Jeff Cooper

Discussion in 'Band of Glockers' started by Allegra, Feb 7, 2010.

  1. Allegra

    Allegra

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  2. Kaiser Soze

    Kaiser Soze Notorious

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    Yup, Jeff Cooper was a great shooter/instructor, and was a prolific writer as well... he wrote so much on the subject of firearms that his column in Guns & Ammo is still active!

    Thanks for sharing the video!
     

  3. bikethief

    bikethief itchy trigger

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    O? KS. Welcome back to the land of the living. Magaling ka na? Kamusta sa sanitarium?
     
  4. zorkd

    zorkd

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    i'd be so thankful if i could have been in that classroom
     
  5. Putok-Glock

    Putok-Glock

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    after thousands of rounds downrange, I still find it difficult to have the "surprise break" in my shots...or maybe consciously remember it after the shot. But if I do make it,the shot is exactly were my sights were aimed. And I can precisely call the shot.

    The very first time I experienced it just thrilled me to the bones, I had a very strange sensation mentally and physiologically. It was akin to fear but was not. Up to now I can still experience it from time to time when I consciously do it in slow fire mode.The feeling arises just before the break, and make me feel like I was afraid to continue the trigger pressure thru the break and beyond. The feeling is so strong that if I succumb to it, it usually made my trigger finger pause w/c is detrimental as the pressure should be consistent and continuous through out the firing cycle in order to make a surprise break.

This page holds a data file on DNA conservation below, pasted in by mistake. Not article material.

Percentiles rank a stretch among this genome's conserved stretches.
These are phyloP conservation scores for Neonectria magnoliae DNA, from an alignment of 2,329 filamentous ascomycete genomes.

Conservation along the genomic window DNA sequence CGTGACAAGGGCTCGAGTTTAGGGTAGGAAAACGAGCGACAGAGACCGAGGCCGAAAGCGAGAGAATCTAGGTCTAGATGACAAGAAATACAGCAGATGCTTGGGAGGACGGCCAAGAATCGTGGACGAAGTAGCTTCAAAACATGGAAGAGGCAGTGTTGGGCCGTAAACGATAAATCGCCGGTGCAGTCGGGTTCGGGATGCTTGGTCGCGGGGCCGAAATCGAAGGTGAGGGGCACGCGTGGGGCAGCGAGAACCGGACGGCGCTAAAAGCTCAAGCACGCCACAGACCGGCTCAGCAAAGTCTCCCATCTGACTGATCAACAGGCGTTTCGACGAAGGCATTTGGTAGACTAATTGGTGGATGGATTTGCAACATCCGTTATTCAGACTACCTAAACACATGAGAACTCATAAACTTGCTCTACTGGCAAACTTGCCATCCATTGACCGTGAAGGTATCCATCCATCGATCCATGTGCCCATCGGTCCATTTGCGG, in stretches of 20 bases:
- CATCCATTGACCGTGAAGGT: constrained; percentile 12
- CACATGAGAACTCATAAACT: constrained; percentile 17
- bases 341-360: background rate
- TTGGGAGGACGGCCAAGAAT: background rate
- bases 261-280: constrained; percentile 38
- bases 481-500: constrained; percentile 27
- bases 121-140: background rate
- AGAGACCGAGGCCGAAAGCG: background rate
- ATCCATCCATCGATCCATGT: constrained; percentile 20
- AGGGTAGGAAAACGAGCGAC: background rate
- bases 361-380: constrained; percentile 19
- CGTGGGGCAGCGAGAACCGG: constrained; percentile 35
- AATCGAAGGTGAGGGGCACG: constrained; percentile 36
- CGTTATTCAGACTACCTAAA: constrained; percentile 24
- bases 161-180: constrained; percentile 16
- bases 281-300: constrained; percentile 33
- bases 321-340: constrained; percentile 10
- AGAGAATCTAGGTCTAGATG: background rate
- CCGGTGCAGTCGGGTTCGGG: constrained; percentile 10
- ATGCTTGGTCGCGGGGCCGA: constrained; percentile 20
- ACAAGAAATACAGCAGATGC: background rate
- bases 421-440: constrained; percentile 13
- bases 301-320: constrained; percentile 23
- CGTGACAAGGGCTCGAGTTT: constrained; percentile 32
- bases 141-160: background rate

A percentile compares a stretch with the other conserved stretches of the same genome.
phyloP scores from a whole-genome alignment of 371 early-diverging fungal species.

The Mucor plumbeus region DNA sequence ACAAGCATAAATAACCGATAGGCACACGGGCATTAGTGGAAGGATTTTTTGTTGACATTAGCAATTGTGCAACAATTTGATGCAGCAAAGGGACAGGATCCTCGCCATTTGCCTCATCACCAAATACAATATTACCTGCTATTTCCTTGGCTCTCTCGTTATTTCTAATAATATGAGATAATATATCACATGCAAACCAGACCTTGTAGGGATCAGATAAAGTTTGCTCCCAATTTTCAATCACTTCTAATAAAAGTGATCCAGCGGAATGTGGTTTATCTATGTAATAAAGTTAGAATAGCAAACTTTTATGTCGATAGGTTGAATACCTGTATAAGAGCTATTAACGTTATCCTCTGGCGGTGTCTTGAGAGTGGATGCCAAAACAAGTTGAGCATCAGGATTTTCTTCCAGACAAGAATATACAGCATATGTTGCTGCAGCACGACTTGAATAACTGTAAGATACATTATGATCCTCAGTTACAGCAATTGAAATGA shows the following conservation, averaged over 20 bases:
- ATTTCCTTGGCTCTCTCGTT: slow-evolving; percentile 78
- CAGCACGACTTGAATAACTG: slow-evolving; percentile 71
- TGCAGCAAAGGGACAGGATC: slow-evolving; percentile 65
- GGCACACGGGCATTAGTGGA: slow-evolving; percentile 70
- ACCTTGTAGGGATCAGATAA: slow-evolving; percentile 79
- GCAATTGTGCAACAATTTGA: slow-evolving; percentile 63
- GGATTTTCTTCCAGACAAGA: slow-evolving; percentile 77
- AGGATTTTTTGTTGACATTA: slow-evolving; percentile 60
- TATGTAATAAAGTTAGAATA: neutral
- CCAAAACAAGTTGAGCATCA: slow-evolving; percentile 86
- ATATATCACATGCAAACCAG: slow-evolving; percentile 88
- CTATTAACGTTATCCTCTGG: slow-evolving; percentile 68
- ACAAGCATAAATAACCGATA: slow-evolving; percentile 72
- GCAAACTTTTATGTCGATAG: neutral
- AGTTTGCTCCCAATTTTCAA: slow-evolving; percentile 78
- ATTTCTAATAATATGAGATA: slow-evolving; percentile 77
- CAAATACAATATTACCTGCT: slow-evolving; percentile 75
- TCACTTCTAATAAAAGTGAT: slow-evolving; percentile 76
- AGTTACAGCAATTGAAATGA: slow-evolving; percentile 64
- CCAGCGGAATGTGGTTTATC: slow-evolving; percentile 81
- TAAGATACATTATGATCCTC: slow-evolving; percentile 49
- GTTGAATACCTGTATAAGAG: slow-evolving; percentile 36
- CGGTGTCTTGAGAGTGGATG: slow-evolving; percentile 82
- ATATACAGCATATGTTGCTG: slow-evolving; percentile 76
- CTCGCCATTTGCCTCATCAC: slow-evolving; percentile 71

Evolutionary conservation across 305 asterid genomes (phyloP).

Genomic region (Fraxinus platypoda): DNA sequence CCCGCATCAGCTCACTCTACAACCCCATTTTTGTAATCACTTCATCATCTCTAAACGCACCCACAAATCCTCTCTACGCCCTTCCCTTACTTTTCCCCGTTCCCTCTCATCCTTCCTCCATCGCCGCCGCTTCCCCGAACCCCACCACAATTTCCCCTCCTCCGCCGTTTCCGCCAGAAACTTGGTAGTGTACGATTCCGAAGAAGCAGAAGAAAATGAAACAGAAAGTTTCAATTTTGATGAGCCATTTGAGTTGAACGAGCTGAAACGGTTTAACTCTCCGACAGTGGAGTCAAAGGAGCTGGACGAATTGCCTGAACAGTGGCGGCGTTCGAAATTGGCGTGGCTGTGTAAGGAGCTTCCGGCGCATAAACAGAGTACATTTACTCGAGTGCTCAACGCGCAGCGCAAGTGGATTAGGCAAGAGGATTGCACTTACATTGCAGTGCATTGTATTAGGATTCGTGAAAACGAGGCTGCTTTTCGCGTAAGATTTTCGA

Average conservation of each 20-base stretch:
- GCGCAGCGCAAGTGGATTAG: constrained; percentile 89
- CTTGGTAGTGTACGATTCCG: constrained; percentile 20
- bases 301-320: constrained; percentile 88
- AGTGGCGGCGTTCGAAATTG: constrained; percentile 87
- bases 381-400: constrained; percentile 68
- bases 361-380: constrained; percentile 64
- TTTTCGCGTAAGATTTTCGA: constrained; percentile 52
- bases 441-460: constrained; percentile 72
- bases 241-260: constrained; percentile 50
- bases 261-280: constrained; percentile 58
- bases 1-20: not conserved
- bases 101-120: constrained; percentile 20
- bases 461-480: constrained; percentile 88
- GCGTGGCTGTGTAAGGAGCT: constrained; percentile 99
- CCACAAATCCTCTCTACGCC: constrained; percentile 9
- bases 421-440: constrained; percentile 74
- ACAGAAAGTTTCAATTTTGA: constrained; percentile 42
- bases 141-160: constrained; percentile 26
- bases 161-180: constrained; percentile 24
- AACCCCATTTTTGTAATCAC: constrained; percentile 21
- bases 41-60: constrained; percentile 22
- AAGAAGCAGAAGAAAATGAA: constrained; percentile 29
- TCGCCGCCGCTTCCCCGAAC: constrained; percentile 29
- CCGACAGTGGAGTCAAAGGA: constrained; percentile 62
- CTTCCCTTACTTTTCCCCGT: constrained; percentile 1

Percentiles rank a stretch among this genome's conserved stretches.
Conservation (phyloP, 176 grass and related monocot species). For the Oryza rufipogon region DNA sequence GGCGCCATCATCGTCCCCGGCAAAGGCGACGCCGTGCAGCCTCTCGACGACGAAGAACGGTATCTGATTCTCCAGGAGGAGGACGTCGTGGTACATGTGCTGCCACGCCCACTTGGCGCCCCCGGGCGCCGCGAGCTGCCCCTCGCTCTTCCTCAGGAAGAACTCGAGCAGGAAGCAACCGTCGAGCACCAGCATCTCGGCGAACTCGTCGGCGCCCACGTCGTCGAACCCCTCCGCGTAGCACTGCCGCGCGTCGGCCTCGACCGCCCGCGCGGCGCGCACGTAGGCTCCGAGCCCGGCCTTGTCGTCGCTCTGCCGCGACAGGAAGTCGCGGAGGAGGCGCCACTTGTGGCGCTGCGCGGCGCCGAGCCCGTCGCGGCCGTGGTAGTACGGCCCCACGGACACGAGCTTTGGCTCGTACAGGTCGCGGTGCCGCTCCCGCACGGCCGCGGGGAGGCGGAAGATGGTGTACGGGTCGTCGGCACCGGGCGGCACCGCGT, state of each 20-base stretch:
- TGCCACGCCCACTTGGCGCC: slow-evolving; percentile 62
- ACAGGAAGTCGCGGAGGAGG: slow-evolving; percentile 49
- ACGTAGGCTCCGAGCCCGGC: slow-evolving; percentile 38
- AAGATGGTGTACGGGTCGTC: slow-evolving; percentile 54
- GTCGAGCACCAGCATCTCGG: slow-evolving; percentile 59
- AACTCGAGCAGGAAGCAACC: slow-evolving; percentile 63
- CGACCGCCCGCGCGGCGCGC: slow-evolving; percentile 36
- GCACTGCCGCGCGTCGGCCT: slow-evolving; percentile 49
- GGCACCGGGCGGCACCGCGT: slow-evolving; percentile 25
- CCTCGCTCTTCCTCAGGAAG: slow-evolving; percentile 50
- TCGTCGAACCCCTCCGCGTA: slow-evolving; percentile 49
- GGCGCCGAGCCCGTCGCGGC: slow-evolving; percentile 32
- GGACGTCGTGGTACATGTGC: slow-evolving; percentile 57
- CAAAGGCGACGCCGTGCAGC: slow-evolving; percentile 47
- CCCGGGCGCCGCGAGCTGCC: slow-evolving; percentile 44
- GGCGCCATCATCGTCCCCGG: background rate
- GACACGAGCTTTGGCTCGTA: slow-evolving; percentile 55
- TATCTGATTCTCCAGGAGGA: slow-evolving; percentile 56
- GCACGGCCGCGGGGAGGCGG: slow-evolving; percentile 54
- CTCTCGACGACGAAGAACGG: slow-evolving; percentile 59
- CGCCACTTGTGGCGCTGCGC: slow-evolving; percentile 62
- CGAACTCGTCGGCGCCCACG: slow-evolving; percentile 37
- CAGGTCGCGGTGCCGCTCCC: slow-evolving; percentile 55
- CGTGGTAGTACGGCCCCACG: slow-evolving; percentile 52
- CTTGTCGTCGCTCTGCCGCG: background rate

Hope my ramblings make sense. At least that how it is to me.
     
  6. Allegra

    Allegra

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    The only time i'm aware of it is when i'm zeroing a gun
    Talagang slow fire
    Sakin surprise break is when your finger automatically pulls the trigger when the sights are aligned w/ the target, WITHOUT thinking about it
    So if your thinking about it , aniticpating it , then makikialam na utak mo
    So relax and let your finger do it's job
     
  7. Putok-Glock

    Putok-Glock

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    Quite correct, but I need to make sure that I was not "grabbing the sight" as this automatic technique can cover-up this unwanted "grabbing" easily as it could appear like my trigger pull is controlled by my sight pic, w/c actually it is but in a different way. So, from time to time I do it a bit slow and conscious of my trigger movement while my eyes are monitoring my sights to make sure Im doing it right.

    Another factor that affects me a lot is the type of trigger. W/ the single action trigger of a 1911, I find it harder to have a surprise break as compared to a Glock's DA trigger. Maybe because my brain can easily locate the single action break along its very short and crisp trigger travel. But contrary to common expectation, I found this difficulty to my advantage as I use this self knowledge to practice the 1911 trigger w/ the "surprise break" always at the back of my mind. Not that Im really good at it now.